Breland: Keeping old-time hymn singing forever

Published 11:21 am Friday, August 5, 2022

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Listening to the radio while driving, some old hymns were on — some I hadn’t thought about in a good while. It made me remember the early days of life when we sang those very songs … even while playing around the house.

There was no entertainment except from the radio, so we often heard them sung even away from church.

It was refreshing to hear some of them again. One was the old hymn, “The Haven of Rest.”

I’ve anchored my soul to the haven of rest, I’ll sail the wild seas no more,” the singer presented with just a piano playing in the background. It was stirring.

“The Great Physician” is another one I have always enjoyed. “The Great Physician now is near, the sympathizing Jesus” — what beautiful words of assurance for people who are ill or discouraged.

Many of the modern hymnals have replaced some of the old songs in favor of newer hymns. There’s nothing wrong with the newer hymns; they are also beautiful and heart-stirring, but I worry that our children aren’t hearing and learning those lovely really old hymns anymore. It seems the message could be fading away.

My paternal grandmother loved to hear Roy Acuff sing “The Great Speckled Bird” and that was old even when I was very young! A song with many meanings. How long has it been since that one was sung?

Back in my “tween days” — between childhood and teen-age — we went to the little church near us. There was not a choir as such, but anybody who wanted to sing gathered in front around the piano and would sing, “I’ll Fly Away” and “Glory to His Name” and others including, “Come Thy Fount of Every Blessing” and the beautiful “Beulah Land.”

I learned to love those old songs and many of them have stayed with us over the ages. A favorite of all time is “Amazing Grace.” It will never be omitted from any hymnbook because too many people love to hear this message.

Some churches sing only choruses, using taped music and singing to words visible on a screen in front of the sanctuary. There are several reasons, including the fact pianists and organists aren’t all that easy to find anymore. The taped music takes the place of the talented musicians.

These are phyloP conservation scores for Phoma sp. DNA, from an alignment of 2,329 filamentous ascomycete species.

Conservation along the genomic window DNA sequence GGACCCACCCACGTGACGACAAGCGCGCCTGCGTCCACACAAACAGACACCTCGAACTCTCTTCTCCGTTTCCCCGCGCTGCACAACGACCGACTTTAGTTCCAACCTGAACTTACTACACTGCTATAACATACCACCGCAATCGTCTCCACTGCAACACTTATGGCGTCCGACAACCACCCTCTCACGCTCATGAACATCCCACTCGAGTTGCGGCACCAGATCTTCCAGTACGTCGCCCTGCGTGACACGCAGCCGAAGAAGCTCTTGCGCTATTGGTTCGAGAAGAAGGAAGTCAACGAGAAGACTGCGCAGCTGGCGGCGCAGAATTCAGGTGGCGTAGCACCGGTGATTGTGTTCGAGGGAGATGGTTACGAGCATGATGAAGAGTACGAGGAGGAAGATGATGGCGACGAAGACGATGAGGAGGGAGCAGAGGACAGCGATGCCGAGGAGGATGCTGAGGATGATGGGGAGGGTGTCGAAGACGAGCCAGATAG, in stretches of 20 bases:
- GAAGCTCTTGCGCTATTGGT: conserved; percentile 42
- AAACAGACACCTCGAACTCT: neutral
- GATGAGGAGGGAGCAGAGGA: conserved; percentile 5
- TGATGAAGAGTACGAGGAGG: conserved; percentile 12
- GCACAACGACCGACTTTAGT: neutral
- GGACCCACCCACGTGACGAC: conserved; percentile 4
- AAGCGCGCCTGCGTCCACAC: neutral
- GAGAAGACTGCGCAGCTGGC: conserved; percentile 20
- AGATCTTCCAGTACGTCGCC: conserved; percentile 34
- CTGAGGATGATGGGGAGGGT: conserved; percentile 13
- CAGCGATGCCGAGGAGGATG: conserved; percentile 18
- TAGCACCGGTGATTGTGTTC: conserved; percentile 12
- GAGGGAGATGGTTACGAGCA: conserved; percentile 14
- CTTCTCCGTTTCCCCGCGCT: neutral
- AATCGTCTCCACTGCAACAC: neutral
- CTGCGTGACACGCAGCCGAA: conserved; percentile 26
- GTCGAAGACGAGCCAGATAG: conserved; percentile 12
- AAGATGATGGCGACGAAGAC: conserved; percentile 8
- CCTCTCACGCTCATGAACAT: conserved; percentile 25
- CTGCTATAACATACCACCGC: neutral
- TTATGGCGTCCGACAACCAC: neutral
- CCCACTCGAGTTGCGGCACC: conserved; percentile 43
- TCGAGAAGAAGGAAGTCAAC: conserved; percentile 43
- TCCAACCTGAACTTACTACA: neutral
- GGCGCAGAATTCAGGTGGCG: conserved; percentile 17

True, the choruses are heart-stirring and set the mood for a positive worship service, but nothing quite takes the place of the old hymns, which have lasted down through the ages. People attending church or those listening to the radio, find great solace in singing or hearing the familiar hymns.

Another favorite is “Sweet Hour of Prayer,” singing of the sweetness of prayer time. After several lovely verses, it ends with the one praying ending their life and taking flight to Heaven, where no prayer time is needed as they are in the actual presence of the Lord.

My dad loved good hymn singing. He often called his granddaughter to the old pump organ to play some favorite hymns for him. Sometimes others present would gather and sing along.

The only thing he liked as well as hymn-singing was good fiddling. Even then, he enjoyed hearing the hymns best, particularly “Amazing Grace,” which was played for his funeral on twin fiddles.

As long as we sing the old hymns, they will live on for our children and our children’s children. In our world today, we and the children certainly need to hear more of them.

Retired as Associate News Editor, Bob Ann Breland writes a weekly column for The Daily News. You can email her at